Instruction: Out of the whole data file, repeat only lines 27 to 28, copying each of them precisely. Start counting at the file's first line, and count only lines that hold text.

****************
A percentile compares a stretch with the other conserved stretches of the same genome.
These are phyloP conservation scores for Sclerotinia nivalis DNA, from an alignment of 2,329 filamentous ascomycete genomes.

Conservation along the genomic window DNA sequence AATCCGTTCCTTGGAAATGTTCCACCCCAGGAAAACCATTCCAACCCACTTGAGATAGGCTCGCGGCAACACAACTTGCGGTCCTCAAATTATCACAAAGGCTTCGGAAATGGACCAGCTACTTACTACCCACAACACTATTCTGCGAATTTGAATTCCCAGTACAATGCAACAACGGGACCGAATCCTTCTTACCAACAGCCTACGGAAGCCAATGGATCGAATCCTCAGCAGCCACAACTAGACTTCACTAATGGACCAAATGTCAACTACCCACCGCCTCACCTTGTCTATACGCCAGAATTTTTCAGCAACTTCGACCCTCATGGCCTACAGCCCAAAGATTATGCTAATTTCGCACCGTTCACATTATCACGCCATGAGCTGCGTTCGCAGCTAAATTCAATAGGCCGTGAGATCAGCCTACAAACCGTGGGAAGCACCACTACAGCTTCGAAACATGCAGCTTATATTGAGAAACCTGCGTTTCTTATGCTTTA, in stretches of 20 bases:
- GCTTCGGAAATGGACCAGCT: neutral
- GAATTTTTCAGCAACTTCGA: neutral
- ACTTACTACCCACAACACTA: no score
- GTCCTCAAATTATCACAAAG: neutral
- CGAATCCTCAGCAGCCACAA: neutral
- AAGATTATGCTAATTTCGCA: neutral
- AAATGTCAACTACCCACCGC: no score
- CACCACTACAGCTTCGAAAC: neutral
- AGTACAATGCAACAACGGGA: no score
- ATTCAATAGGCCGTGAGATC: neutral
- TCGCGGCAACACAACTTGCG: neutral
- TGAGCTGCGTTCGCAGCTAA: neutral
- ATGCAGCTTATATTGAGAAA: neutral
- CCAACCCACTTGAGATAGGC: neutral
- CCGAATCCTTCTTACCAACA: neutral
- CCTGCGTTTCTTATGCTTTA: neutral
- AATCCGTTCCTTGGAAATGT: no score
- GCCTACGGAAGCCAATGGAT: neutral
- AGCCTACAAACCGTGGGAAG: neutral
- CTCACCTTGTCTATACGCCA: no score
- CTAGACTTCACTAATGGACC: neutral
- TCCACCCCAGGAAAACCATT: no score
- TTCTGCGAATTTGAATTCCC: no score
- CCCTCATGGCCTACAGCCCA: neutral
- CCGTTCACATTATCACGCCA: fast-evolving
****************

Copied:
- CCCTCATGGCCTACAGCCCA: neutral
- CCGTTCACATTATCACGCCA: fast-evolving